And though domestic violence affects men, the main sufferings experienced by women: for example, in the United States are with probability greater half, are exposed to violence from the cohabitant. The risk of becoming a victim of rape for women is 14 times higher.
“When you lock people’s homes in a period full of stress, when people have no money, when there is no work, you don’t need to be a rocket scientist to understand why this leads to domestic violence,” said Wanem.
Currently the picture is undoubtedly bleak — for each sex in its own way.
For men, especially those belonging to older age groups, the most important concern is the ability to become sick and die. For women who are more likely to be well contracted, the consequences can last for years to come.
Says Wenem, governments still not too late to take care of those who have suffered more than others economically. You can do things that will allow you to soften the financial blow to these people.
“We need to think about how to economically encourage women during and after the pandemic, how to bring them to work, she says. For example, to provide services related to the care of children”.
However, the study Tertilt found the light at the end of the tunnel. Actually, two ray of hope.
The first is a flexible approach to the workplace.
“Millions of entrepreneurs and companies on the go to adapt to working from home,” says she.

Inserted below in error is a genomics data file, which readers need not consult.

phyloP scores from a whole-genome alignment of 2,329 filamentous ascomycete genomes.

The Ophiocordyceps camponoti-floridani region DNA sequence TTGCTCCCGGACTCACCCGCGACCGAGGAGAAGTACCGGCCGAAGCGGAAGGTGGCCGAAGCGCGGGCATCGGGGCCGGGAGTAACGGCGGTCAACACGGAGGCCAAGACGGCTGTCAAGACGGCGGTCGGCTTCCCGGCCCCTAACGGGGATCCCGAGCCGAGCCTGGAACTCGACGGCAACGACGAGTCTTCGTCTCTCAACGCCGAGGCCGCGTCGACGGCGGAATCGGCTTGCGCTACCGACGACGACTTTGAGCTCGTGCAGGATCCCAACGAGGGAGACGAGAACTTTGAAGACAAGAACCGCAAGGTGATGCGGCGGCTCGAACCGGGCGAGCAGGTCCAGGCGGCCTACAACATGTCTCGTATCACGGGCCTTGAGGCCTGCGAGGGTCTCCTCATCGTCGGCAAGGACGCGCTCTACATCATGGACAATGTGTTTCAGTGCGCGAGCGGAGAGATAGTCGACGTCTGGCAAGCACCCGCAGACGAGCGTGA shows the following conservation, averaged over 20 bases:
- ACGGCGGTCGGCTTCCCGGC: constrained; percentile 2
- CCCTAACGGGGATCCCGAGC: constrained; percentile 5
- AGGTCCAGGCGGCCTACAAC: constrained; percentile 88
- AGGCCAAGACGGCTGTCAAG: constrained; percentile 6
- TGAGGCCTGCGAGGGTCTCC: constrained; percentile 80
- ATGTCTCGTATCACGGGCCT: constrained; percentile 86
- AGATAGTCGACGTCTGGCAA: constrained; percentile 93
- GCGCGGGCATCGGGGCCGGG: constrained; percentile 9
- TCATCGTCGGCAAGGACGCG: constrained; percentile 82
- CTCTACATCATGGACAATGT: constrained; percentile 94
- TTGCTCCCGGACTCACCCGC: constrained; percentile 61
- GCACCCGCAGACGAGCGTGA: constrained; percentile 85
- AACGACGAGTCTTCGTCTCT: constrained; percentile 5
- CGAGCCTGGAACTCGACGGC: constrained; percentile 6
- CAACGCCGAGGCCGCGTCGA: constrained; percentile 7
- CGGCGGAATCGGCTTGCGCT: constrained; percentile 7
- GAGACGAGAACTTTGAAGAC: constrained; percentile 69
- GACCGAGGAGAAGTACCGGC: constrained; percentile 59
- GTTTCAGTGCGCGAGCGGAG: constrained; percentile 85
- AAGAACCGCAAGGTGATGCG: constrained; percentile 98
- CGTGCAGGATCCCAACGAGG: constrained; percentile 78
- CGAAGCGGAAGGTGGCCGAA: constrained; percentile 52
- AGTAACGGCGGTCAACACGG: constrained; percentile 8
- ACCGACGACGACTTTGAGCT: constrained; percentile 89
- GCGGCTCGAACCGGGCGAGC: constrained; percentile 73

In March in some areas of the United States 200% increase in the volume of work performed remotely.
“Within certain limits it can become the norm and will make it easier to combine career and family, she says. — That women will benefit from such changes in business culture, because in the main they are caring within the family for children.”
The second ray of hope — a possible change of roles during the lockdown, though, and forced.
“Imagine a family where the wife is a doctor at the hospital, at the forefront of the fight against coronavirus, and my husband works from home, she says. — In this family the husband suddenly becomes the main care of the children.”
Given that 60% of American families, this is a role traditionally reserved for the woman, this will be a major change with long-term consequences, said Tertilt.
The experience of Germany and Sweden, where fathers have the opportunity to take leave in connection with birth of a child, showed that the experience permanently changes male approach to parenting.
“Even if quarantine and self-isolation will last for a month or two, the long-term consequences — sure Tertilt. — And if longer, the consequences would be worse.”
Any crisis in health care is exacerbated by prominence to inequality in various spheres of life. Gender inequality is just one example.
For example, in the United States city with a large African-American population to bear the brunt of the pandemic.
However, this highlights the problem that existed long before the pandemic is inequality in access to health services. Black Chicagoans, for example, live on average nine years less than their white neighbors.
Those who have related health problems, more likely to die from Covid-19. And diabetes and cardiovascular disease disproportionately affect African Americans.
Yes, the virus spares no one, but this does not mean that all members of society have the same risk.
All the contrary: this virus clearly shows the inequality in healthcare is much clearer than ever.